Legislators Propose Menu of Options to Help Working Vermonters

FOR IMMEDIATE RELEASE: February 11, 2015
CONTACT: Chris Pearson – 802-860-3933


Growth of Income

MONTPELIER, VT – An informal coalition of Democrats and Progressives in the Vermont House of Representatives think income inequality is hurting Vermont's working families and want to see policy that addresses this challenge. Using data from the Vermont Department of Taxes the group point out that income growth between 2009 and 2012 overwhelmingly went to those at the top of the economic ladder. Tax filers earning over $1 million saw income grow by an average of 73%. People earning under $25,000 annually saw income decline between 1.6% and 3.2% in that same period.

"Income inequality hurts our state, undermines our economy, and has most Vermont families barely treading water or falling further behind," said Rep. Chris Pearson (P-Burlington) who emceed the coalition's event.

The ten proposals offered by this group ranged from boosting the minimum wage to $15 an hour to earned sick days, guaranteed family leave, health subsidies, assistance for home weatherization and more. Each would benefit low income and working families, according to the presenters.

"The work to give Vermonters at the lower end of the economic spectrum the tools and resources to achieve a dignified life never ends. The livable wage rose fifty cents this year – and it still does not contemplate personal debt, like college or consumer loans. To be humane, our minimum wage should stay ahead of this number, and it should apply to every worker, including those who have worked for tips," said Rep. Tom Stevens (D-Waterbury).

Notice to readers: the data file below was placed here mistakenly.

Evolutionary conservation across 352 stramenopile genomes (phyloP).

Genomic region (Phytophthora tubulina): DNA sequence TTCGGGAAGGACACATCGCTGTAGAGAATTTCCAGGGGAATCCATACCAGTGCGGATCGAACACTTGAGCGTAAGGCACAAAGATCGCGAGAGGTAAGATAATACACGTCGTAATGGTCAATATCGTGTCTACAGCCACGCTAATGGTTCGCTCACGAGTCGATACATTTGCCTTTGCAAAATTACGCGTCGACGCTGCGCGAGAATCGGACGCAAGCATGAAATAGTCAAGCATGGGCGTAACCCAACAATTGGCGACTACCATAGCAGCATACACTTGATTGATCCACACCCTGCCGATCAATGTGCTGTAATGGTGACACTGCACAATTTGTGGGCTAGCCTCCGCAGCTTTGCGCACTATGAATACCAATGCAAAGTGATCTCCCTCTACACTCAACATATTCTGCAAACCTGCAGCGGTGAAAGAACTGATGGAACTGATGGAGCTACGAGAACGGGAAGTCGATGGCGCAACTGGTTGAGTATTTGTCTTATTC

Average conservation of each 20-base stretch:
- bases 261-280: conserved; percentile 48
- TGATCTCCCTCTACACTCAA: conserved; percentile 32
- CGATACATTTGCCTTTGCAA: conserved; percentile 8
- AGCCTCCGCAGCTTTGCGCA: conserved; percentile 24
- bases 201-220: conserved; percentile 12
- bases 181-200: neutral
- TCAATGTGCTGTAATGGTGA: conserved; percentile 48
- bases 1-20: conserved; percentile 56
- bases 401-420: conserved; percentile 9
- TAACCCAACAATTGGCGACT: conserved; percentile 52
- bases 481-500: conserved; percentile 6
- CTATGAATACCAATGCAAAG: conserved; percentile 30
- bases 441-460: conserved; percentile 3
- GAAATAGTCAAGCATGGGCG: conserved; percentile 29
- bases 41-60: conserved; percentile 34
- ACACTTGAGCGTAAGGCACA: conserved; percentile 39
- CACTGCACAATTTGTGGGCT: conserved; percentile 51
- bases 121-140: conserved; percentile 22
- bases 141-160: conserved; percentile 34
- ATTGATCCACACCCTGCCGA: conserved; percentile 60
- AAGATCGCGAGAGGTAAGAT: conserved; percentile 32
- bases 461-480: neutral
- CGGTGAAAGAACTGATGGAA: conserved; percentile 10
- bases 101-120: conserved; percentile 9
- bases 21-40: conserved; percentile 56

Rep. Jean O'Sullivan (D-Burlington) talked about a bill to regulate so-called "Rent-to-Own" stores. "This  bill makes sure that Vermonters will know the fair market value of the new and used products and how long and how much they will have to pay in order to own them," said O'Sullivan. The bill establishes clear disclosure of the effective annual percentage rate and makes sure that rate is in compliance with the federal Truth in Lending Act. It also caps the effective annual percentage rate at 24%.

Also in the package is a bill that would mandate earned sick time so that every Vermonter could accrue paid leave. This issue is especially important to low-income women across the state, said lead sponsor, Rep. Tristan Toleno (D-Brattleboro). "President Obama has highlighted the need for this policy and I hope Vermont can pick up the mantle. This issue hits lower-income families, especially women who often play the role of caretaker when children get sick." The bill permits sick time to be used for your own illness or when a worker needs to care for an immediate family member.

Rep. Paul Poirier (I-Barre City) spoke of the need to make out-of-pocket deductible more affordable in Vermont Health Connect's Exchange market place. "There are far too many working families among the 90,000 under-insured Vermonters," said Poirier. He has a bill to have the state further subsidize the insurance plans to more closely match the costs Vermont had under the former "Catamount" plans.

Many members of the coalition play a role in the Legislative Workers' Caucus which helped to push the minimum wage proposal up to $10.50 during the 2014 session.

The 10 bills:

1)    $15 minimum wage – Rep. Tom Stevens
2)    Earned sick days – Rep. Tristan Toleno
3)    Increase weatherization fund – Rep. Mary Hooper
4)    Increase health exchange out of pocket subsidies – Rep. Paul Poirier
5)    Paid family leave – Rep. Chris Pearson
6)    Small farm viability (chickens) – Rep. Robin Chesnut-Tangerman
7)    Reach up college savings proposal – Rep. Sandy Haas
8)    Rent-to-own regulation – Rep. Jean O’Sullivan
9)    Ban the box – Rep. Joanna Cole
10)    Gas price discrepancy – Rep. Chris Pearson



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